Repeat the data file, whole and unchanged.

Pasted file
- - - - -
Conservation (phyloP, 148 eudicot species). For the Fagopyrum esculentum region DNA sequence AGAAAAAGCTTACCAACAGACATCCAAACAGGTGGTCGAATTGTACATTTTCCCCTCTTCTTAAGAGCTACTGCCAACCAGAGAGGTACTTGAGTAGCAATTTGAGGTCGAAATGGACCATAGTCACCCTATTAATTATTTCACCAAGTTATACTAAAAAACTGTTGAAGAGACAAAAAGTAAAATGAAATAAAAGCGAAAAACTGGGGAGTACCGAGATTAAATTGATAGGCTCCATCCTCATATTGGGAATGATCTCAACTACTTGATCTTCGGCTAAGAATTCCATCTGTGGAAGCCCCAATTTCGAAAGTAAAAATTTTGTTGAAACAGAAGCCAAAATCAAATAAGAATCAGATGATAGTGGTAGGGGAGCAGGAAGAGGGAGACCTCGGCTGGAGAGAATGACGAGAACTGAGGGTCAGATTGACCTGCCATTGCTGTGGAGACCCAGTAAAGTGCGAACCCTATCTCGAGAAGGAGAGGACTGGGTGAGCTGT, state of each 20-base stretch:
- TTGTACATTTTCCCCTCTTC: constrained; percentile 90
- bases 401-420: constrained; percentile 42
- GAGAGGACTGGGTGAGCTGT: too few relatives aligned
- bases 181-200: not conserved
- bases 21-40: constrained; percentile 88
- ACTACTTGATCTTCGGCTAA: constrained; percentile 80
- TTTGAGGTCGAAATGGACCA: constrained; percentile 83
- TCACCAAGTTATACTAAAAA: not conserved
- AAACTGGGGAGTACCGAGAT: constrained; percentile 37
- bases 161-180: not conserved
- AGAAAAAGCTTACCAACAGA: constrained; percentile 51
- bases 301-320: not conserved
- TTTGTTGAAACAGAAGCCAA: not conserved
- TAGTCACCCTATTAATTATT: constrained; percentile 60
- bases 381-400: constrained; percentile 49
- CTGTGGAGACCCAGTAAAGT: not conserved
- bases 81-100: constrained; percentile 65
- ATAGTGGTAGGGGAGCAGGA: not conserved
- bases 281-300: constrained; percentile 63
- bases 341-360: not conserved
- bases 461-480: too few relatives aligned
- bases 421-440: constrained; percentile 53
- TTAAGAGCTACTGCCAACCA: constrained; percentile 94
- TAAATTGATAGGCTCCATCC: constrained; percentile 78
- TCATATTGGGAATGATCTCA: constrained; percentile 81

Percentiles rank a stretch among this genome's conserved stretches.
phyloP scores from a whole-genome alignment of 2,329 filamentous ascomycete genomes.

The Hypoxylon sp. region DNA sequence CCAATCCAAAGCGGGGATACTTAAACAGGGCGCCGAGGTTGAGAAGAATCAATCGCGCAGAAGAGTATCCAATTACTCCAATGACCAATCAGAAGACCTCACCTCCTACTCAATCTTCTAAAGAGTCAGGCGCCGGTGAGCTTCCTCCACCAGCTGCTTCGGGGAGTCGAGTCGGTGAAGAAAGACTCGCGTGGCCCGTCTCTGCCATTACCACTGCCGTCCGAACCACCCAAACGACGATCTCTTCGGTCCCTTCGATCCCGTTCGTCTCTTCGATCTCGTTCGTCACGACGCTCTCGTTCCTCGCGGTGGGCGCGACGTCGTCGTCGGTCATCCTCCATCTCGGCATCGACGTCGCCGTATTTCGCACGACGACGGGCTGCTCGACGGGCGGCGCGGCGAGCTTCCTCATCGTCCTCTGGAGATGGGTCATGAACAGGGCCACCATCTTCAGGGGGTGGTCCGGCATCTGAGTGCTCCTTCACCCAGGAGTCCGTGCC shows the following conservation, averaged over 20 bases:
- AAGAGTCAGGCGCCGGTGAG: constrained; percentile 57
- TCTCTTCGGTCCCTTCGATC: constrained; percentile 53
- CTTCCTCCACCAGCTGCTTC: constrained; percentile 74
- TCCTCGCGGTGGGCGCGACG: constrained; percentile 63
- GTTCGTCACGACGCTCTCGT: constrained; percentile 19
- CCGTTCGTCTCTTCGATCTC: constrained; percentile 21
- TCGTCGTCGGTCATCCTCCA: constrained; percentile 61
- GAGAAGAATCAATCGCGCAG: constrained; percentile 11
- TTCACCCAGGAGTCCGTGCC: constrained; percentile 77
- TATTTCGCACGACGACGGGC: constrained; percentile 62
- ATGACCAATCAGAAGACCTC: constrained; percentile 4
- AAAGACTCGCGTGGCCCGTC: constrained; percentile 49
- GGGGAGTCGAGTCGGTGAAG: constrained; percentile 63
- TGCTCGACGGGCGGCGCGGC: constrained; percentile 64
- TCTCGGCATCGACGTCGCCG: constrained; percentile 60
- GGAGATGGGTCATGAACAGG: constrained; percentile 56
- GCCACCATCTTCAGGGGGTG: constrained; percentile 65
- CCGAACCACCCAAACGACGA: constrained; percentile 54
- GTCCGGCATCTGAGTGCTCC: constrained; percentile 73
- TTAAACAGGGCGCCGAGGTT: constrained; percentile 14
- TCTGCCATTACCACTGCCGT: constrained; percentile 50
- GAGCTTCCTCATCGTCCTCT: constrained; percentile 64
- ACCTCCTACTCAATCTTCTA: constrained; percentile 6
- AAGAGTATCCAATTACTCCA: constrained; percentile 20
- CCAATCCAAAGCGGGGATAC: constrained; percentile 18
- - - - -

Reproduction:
Conservation (phyloP, 148 eudicot species). For the Fagopyrum esculentum region DNA sequence AGAAAAAGCTTACCAACAGACATCCAAACAGGTGGTCGAATTGTACATTTTCCCCTCTTCTTAAGAGCTACTGCCAACCAGAGAGGTACTTGAGTAGCAATTTGAGGTCGAAATGGACCATAGTCACCCTATTAATTATTTCACCAAGTTATACTAAAAAACTGTTGAAGAGACAAAAAGTAAAATGAAATAAAAGCGAAAAACTGGGGAGTACCGAGATTAAATTGATAGGCTCCATCCTCATATTGGGAATGATCTCAACTACTTGATCTTCGGCTAAGAATTCCATCTGTGGAAGCCCCAATTTCGAAAGTAAAAATTTTGTTGAAACAGAAGCCAAAATCAAATAAGAATCAGATGATAGTGGTAGGGGAGCAGGAAGAGGGAGACCTCGGCTGGAGAGAATGACGAGAACTGAGGGTCAGATTGACCTGCCATTGCTGTGGAGACCCAGTAAAGTGCGAACCCTATCTCGAGAAGGAGAGGACTGGGTGAGCTGT, state of each 20-base stretch:
- TTGTACATTTTCCCCTCTTC: constrained; percentile 90
- bases 401-420: constrained; percentile 42
- GAGAGGACTGGGTGAGCTGT: too few relatives aligned
- bases 181-200: not conserved
- bases 21-40: constrained; percentile 88
- ACTACTTGATCTTCGGCTAA: constrained; percentile 80
- TTTGAGGTCGAAATGGACCA: constrained; percentile 83
- TCACCAAGTTATACTAAAAA: not conserved
- AAACTGGGGAGTACCGAGAT: constrained; percentile 37
- bases 161-180: not conserved
- AGAAAAAGCTTACCAACAGA: constrained; percentile 51
- bases 301-320: not conserved
- TTTGTTGAAACAGAAGCCAA: not conserved
- TAGTCACCCTATTAATTATT: constrained; percentile 60
- bases 381-400: constrained; percentile 49
- CTGTGGAGACCCAGTAAAGT: not conserved
- bases 81-100: constrained; percentile 65
- ATAGTGGTAGGGGAGCAGGA: not conserved
- bases 281-300: constrained; percentile 63
- bases 341-360: not conserved
- bases 461-480: too few relatives aligned
- bases 421-440: constrained; percentile 53
- TTAAGAGCTACTGCCAACCA: constrained; percentile 94
- TAAATTGATAGGCTCCATCC: constrained; percentile 78
- TCATATTGGGAATGATCTCA: constrained; percentile 81

Percentiles rank a stretch among this genome's conserved stretches.
phyloP scores from a whole-genome alignment of 2,329 filamentous ascomycete genomes.

The Hypoxylon sp. region DNA sequence CCAATCCAAAGCGGGGATACTTAAACAGGGCGCCGAGGTTGAGAAGAATCAATCGCGCAGAAGAGTATCCAATTACTCCAATGACCAATCAGAAGACCTCACCTCCTACTCAATCTTCTAAAGAGTCAGGCGCCGGTGAGCTTCCTCCACCAGCTGCTTCGGGGAGTCGAGTCGGTGAAGAAAGACTCGCGTGGCCCGTCTCTGCCATTACCACTGCCGTCCGAACCACCCAAACGACGATCTCTTCGGTCCCTTCGATCCCGTTCGTCTCTTCGATCTCGTTCGTCACGACGCTCTCGTTCCTCGCGGTGGGCGCGACGTCGTCGTCGGTCATCCTCCATCTCGGCATCGACGTCGCCGTATTTCGCACGACGACGGGCTGCTCGACGGGCGGCGCGGCGAGCTTCCTCATCGTCCTCTGGAGATGGGTCATGAACAGGGCCACCATCTTCAGGGGGTGGTCCGGCATCTGAGTGCTCCTTCACCCAGGAGTCCGTGCC shows the following conservation, averaged over 20 bases:
- AAGAGTCAGGCGCCGGTGAG: constrained; percentile 57
- TCTCTTCGGTCCCTTCGATC: constrained; percentile 53
- CTTCCTCCACCAGCTGCTTC: constrained; percentile 74
- TCCTCGCGGTGGGCGCGACG: constrained; percentile 63
- GTTCGTCACGACGCTCTCGT: constrained; percentile 19
- CCGTTCGTCTCTTCGATCTC: constrained; percentile 21
- TCGTCGTCGGTCATCCTCCA: constrained; percentile 61
- GAGAAGAATCAATCGCGCAG: constrained; percentile 11
- TTCACCCAGGAGTCCGTGCC: constrained; percentile 77
- TATTTCGCACGACGACGGGC: constrained; percentile 62
- ATGACCAATCAGAAGACCTC: constrained; percentile 4
- AAAGACTCGCGTGGCCCGTC: constrained; percentile 49
- GGGGAGTCGAGTCGGTGAAG: constrained; percentile 63
- TGCTCGACGGGCGGCGCGGC: constrained; percentile 64
- TCTCGGCATCGACGTCGCCG: constrained; percentile 60
- GGAGATGGGTCATGAACAGG: constrained; percentile 56
- GCCACCATCTTCAGGGGGTG: constrained; percentile 65
- CCGAACCACCCAAACGACGA: constrained; percentile 54
- GTCCGGCATCTGAGTGCTCC: constrained; percentile 73
- TTAAACAGGGCGCCGAGGTT: constrained; percentile 14
- TCTGCCATTACCACTGCCGT: constrained; percentile 50
- GAGCTTCCTCATCGTCCTCT: constrained; percentile 64
- ACCTCCTACTCAATCTTCTA: constrained; percentile 6
- AAGAGTATCCAATTACTCCA: constrained; percentile 20
- CCAATCCAAAGCGGGGATAC: constrained; percentile 18